In the midst of the trade war between the United States and China there is an opening up of trade in Asia–the entry into force of the Comprehensive and Progressive Agreement for the Trans-Pacific Partnership (CPTPP) on December 30, 2018, 60 days after the date of the 6th entrant’s ratification. The members who will begin receiving CPTPP benefits beginning on December 30 are the six ratifying members: Australia, Canada, Japan, Mexico, New Zealand and Singapore. As a result of the efforts of Japan and the other members, the landmark trade deal is taking shape and influencing the global trade landscape. As the trade war tariffs impact investment and push supply chains out of China, the CPTPP will attract trade and provide incentives for the consolidation of supply chains in the member states and the Asia Pacific region.
As the trade conflict between the United States and China continues, three free trade agreements are pressing ahead, including– the Comprehensive and Progressive Agreement for Trans-Pacific Partnership (CPTPP), soon to enter into force, the Japan-EU Economic Partnership Agreement (JEEPA), recently signed and which represents 30% of global economic output, and the Regional Comprehensive Economic Partnership (RCEP), an agreement that includes both India and China and comprises the largest trading block in the region.
Specific developments include recent ratification by Mexico and Japan of the CPTPP that now requires ratification by four more signatories before entry into force. Additionally, CPTPP parties recently met to discuss and lay out a procedure for how other countries that are not currently members of the CPTPP can join the agreement. Japan and the EU recently signed JEEPA and hope it is ratified and enters into force early next year. And, separately, the RCEP’s Trade Ministers met in Tokyo in early July, with further working level negotiations planned in July and August 2018.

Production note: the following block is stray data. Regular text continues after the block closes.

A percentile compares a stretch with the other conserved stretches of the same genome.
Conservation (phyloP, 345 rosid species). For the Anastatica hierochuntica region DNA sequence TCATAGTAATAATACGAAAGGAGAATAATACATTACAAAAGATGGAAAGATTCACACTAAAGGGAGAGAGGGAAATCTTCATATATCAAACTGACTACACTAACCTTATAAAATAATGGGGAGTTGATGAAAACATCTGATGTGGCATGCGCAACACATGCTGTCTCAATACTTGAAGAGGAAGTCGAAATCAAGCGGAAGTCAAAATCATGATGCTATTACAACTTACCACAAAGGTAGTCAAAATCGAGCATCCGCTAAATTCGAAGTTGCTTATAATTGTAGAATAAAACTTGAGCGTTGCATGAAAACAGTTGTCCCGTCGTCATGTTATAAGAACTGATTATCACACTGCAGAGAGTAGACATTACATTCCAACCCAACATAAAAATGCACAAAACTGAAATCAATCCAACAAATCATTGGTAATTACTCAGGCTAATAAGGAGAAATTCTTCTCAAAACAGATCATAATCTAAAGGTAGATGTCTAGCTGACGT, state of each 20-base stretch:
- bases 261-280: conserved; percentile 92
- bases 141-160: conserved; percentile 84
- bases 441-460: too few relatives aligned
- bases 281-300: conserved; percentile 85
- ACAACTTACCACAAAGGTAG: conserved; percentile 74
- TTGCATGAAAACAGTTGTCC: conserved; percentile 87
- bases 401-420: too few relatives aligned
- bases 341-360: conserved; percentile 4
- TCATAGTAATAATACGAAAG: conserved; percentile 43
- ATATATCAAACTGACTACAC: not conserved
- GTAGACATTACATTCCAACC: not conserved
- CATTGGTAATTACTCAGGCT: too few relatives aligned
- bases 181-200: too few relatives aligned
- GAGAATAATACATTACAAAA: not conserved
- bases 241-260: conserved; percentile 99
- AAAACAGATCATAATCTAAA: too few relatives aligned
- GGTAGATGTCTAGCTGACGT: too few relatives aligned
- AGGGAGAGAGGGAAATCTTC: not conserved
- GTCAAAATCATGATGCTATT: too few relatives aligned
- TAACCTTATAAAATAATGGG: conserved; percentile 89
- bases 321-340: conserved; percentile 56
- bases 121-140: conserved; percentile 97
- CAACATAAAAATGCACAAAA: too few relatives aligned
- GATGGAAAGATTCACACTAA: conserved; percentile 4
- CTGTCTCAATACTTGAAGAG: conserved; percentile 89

The 11 parties to the Trans-Pacific Partnership Agreement who remained following the withdrawal of the United States have set March 8th in Chile as the date for signing the successor to that agreement, the Comprehensive and Progressive Agreement for the Trans-Pacific Partnership (“CPTPP”). Once ratified by at least six (6) of the 11 parties, the CPTPP will enter into force. Below is a synopsis of what has changed in the new agreement and an overview of opportunities for businesses operating in the CPTPP area.
Recently, the UK’s International Trade Secretary Liam Fox stated that the UK is considering joining the Comprehensive and Progressive Agreement for the Trans-Pacific Partnership (“CPTPP” or “CPTPP11“). While this gave rise to excitement among CPTPP proponents, and it is technically feasible, various factors would likely make it unlikely in the short term.
UK Exploring Options Post Brexit
It is good news that the UK is showing interest in joining the CPTPP, even if only because it demonstrates that the CPTPP is alive and well. The idea of the UK joining the CPTPP was floated shortly after the Brexit vote and has been simmering at various levels since. As several commentators have already pointed out, there are no legal restrictions in the trade agreement for adding new members outside of the Trans-Pacific Partnership’s original 12 members (“TPP12“), the CPTPP11, or any other countries.